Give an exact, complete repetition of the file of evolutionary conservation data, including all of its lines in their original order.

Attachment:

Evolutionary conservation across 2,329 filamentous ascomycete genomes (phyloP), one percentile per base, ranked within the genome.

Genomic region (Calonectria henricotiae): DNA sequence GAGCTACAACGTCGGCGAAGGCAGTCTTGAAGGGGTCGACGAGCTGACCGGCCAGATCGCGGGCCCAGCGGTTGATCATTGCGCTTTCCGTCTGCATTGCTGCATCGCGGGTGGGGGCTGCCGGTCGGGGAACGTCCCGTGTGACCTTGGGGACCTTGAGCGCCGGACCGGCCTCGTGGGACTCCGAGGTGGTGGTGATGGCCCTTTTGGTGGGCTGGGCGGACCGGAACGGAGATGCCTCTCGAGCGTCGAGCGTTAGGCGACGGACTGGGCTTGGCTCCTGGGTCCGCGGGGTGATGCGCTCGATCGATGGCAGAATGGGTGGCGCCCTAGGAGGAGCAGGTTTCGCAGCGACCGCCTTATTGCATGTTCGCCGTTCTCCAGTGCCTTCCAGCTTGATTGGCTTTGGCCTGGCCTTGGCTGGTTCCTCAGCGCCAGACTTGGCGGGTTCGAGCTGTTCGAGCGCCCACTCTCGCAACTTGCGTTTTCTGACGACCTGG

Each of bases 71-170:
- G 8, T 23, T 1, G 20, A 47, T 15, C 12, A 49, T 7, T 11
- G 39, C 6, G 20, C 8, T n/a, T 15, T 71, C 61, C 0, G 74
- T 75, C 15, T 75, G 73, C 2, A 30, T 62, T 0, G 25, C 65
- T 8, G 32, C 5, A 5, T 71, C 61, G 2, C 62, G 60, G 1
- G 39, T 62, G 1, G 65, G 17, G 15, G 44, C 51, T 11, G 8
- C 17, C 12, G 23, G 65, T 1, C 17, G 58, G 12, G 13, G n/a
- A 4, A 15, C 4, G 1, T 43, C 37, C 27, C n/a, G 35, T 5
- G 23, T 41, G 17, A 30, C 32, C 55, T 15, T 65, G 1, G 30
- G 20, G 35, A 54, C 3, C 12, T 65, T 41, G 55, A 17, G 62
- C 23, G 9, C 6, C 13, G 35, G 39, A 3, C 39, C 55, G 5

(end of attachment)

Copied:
Evolutionary conservation across 2,329 filamentous ascomycete genomes (phyloP), one percentile per base, ranked within the genome.

Genomic region (Calonectria henricotiae): DNA sequence GAGCTACAACGTCGGCGAAGGCAGTCTTGAAGGGGTCGACGAGCTGACCGGCCAGATCGCGGGCCCAGCGGTTGATCATTGCGCTTTCCGTCTGCATTGCTGCATCGCGGGTGGGGGCTGCCGGTCGGGGAACGTCCCGTGTGACCTTGGGGACCTTGAGCGCCGGACCGGCCTCGTGGGACTCCGAGGTGGTGGTGATGGCCCTTTTGGTGGGCTGGGCGGACCGGAACGGAGATGCCTCTCGAGCGTCGAGCGTTAGGCGACGGACTGGGCTTGGCTCCTGGGTCCGCGGGGTGATGCGCTCGATCGATGGCAGAATGGGTGGCGCCCTAGGAGGAGCAGGTTTCGCAGCGACCGCCTTATTGCATGTTCGCCGTTCTCCAGTGCCTTCCAGCTTGATTGGCTTTGGCCTGGCCTTGGCTGGTTCCTCAGCGCCAGACTTGGCGGGTTCGAGCTGTTCGAGCGCCCACTCTCGCAACTTGCGTTTTCTGACGACCTGG

Each of bases 71-170:
- G 8, T 23, T 1, G 20, A 47, T 15, C 12, A 49, T 7, T 11
- G 39, C 6, G 20, C 8, T n/a, T 15, T 71, C 61, C 0, G 74
- T 75, C 15, T 75, G 73, C 2, A 30, T 62, T 0, G 25, C 65
- T 8, G 32, C 5, A 5, T 71, C 61, G 2, C 62, G 60, G 1
- G 39, T 62, G 1, G 65, G 17, G 15, G 44, C 51, T 11, G 8
- C 17, C 12, G 23, G 65, T 1, C 17, G 58, G 12, G 13, G n/a
- A 4, A 15, C 4, G 1, T 43, C 37, C 27, C n/a, G 35, T 5
- G 23, T 41, G 17, A 30, C 32, C 55, T 15, T 65, G 1, G 30
- G 20, G 35, A 54, C 3, C 12, T 65, T 41, G 55, A 17, G 62
- C 23, G 9, C 6, C 13, G 35, G 39, A 3, C 39, C 55, G 5